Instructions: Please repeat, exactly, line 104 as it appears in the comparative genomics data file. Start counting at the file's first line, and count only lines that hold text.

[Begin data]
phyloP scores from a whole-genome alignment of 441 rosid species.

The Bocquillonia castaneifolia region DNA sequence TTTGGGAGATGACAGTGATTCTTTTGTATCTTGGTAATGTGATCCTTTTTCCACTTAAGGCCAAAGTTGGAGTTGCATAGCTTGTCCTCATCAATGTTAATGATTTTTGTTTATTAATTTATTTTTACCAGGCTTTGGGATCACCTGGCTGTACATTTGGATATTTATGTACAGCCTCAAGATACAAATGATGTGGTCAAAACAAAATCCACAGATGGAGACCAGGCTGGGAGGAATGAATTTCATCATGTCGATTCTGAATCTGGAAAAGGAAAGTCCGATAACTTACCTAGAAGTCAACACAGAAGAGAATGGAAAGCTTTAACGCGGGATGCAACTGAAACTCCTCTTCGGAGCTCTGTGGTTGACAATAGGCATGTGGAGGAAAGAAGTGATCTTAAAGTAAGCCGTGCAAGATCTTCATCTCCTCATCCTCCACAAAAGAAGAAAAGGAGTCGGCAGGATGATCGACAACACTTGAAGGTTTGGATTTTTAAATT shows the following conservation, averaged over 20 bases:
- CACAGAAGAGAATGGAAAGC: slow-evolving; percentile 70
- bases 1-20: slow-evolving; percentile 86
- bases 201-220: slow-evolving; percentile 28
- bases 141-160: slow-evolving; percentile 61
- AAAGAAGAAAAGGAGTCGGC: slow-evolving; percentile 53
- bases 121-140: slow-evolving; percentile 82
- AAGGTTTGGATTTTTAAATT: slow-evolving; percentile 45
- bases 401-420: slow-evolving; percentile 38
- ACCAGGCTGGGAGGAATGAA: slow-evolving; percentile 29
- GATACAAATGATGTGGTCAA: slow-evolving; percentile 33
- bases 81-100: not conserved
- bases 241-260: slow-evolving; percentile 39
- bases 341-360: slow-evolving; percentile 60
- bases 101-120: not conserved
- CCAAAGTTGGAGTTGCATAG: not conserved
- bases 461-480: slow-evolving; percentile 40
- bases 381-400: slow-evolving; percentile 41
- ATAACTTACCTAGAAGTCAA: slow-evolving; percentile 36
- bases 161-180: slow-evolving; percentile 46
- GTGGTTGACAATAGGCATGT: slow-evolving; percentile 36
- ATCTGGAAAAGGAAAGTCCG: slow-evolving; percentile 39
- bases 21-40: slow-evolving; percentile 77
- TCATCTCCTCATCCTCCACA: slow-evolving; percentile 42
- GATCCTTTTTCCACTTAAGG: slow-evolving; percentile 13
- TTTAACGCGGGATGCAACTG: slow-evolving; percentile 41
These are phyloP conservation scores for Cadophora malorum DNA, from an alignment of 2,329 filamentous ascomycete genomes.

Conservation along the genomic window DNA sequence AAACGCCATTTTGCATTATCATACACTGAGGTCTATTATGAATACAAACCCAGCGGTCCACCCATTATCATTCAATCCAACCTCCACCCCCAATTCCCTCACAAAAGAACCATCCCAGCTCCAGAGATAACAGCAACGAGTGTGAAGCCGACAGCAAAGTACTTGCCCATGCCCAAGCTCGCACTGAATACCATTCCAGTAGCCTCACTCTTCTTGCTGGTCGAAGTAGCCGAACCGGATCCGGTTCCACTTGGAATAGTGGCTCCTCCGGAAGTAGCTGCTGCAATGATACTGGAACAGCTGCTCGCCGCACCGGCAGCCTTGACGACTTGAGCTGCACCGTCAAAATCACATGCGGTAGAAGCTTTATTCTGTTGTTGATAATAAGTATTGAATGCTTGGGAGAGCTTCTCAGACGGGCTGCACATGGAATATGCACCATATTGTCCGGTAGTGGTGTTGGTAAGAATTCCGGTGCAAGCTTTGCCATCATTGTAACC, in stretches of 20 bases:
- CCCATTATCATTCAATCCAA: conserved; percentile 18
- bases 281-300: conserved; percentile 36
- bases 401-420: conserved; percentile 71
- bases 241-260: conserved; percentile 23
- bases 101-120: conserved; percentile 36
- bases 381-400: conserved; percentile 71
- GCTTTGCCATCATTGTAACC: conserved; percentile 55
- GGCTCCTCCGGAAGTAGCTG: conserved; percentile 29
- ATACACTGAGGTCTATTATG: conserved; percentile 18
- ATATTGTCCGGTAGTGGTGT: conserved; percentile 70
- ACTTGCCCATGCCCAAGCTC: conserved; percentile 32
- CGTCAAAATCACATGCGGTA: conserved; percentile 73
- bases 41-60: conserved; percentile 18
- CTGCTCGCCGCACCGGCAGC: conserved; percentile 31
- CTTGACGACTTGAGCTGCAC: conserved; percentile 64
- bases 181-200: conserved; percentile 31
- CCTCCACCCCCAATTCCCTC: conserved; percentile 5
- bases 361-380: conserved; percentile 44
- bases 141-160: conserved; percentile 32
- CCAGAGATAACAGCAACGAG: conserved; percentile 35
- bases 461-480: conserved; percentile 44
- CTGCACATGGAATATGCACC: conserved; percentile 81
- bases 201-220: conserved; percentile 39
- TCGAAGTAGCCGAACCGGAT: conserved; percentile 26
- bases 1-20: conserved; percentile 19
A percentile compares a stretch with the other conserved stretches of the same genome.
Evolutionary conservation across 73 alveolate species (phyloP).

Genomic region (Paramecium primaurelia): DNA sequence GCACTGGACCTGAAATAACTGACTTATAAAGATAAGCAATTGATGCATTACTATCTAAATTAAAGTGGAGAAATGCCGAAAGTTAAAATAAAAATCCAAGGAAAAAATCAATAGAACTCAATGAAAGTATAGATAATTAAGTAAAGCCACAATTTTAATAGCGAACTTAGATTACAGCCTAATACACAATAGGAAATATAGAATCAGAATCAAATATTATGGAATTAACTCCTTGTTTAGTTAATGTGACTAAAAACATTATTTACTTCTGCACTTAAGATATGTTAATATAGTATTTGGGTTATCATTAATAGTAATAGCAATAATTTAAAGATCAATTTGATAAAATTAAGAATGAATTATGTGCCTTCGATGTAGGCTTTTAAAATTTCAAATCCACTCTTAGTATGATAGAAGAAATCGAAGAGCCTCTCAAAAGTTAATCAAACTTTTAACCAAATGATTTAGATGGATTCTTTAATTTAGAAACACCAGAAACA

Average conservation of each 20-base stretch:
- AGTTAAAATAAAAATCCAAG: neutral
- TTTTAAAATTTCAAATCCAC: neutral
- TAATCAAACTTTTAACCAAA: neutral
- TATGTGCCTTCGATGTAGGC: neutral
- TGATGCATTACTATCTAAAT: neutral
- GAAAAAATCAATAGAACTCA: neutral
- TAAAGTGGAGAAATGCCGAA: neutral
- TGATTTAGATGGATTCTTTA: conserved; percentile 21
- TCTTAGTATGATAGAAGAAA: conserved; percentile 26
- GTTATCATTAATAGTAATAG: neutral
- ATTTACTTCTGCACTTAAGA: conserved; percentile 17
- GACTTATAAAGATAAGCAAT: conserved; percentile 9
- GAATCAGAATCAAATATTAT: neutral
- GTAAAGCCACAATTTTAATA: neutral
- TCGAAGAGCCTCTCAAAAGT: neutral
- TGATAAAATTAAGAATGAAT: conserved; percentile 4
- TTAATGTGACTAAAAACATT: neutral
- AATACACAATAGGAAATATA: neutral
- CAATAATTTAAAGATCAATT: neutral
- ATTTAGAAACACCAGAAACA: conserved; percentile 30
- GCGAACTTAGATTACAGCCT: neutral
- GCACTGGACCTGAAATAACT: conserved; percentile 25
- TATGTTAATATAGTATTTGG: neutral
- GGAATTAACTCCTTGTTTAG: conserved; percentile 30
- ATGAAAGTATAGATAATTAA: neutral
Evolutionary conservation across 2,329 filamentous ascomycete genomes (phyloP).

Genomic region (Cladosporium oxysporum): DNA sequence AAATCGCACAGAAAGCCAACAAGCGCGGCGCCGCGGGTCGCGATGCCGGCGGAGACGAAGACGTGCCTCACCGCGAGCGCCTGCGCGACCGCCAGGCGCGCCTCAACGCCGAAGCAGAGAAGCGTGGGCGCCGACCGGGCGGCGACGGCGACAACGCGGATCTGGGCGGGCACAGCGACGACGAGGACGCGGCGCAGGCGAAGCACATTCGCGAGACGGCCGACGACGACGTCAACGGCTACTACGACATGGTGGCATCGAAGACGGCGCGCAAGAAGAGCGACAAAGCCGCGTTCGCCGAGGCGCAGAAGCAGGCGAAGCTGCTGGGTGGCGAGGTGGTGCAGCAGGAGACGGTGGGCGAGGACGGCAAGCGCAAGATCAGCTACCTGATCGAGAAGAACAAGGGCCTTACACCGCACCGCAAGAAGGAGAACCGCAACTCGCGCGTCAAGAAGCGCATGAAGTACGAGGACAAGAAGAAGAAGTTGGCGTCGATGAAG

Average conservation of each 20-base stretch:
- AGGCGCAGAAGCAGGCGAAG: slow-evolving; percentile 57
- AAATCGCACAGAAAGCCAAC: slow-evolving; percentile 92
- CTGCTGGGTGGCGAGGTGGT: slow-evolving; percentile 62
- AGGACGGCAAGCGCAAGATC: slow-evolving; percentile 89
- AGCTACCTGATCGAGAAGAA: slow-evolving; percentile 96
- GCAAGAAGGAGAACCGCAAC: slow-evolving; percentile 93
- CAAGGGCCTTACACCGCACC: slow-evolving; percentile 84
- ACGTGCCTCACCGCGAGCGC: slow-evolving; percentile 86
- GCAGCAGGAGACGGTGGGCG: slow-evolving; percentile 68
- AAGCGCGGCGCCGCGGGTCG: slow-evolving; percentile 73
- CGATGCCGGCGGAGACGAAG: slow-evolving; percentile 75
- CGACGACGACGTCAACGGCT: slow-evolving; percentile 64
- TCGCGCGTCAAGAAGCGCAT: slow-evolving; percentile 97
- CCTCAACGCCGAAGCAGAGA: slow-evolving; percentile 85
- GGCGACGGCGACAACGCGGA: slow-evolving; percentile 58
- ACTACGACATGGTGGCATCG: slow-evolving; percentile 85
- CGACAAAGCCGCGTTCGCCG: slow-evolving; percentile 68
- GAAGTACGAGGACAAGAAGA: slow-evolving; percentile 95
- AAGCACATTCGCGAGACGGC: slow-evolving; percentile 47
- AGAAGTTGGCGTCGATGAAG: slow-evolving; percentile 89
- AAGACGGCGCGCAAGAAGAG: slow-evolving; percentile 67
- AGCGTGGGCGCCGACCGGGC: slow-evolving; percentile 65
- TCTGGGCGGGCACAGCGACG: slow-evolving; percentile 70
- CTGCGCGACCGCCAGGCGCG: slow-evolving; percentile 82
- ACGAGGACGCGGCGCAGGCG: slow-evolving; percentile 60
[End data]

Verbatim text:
- GAAGTACGAGGACAAGAAGA: slow-evolving; percentile 95